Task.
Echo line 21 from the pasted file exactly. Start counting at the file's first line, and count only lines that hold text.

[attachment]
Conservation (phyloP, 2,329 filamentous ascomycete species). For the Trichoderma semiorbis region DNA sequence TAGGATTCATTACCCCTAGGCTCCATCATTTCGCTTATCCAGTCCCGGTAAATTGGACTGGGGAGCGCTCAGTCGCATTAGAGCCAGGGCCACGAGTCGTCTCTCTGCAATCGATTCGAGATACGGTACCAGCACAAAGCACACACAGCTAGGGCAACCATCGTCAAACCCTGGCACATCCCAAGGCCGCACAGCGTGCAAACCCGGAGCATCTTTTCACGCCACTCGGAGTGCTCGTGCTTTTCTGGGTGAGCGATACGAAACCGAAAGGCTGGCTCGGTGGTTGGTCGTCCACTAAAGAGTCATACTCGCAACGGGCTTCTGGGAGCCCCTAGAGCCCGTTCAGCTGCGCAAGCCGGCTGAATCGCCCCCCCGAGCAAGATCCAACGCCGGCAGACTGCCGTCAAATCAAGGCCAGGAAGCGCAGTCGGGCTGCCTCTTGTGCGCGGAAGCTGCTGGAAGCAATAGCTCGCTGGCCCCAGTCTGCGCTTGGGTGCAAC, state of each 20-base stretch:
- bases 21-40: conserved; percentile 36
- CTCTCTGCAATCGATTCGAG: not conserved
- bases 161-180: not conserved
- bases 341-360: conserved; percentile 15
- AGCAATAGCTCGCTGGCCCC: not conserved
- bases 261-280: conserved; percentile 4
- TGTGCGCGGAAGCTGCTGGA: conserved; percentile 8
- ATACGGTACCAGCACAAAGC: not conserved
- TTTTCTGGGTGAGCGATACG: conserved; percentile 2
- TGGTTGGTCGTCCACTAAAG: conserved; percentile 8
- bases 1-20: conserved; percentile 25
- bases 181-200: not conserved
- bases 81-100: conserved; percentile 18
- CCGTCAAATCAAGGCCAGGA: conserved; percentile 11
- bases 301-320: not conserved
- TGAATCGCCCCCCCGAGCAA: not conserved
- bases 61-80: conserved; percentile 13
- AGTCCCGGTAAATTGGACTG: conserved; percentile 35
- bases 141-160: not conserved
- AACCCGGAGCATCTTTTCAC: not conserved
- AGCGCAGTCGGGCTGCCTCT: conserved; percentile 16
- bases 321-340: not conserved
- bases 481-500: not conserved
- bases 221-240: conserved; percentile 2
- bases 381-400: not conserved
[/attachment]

- AACCCGGAGCATCTTTTCAC: not conserved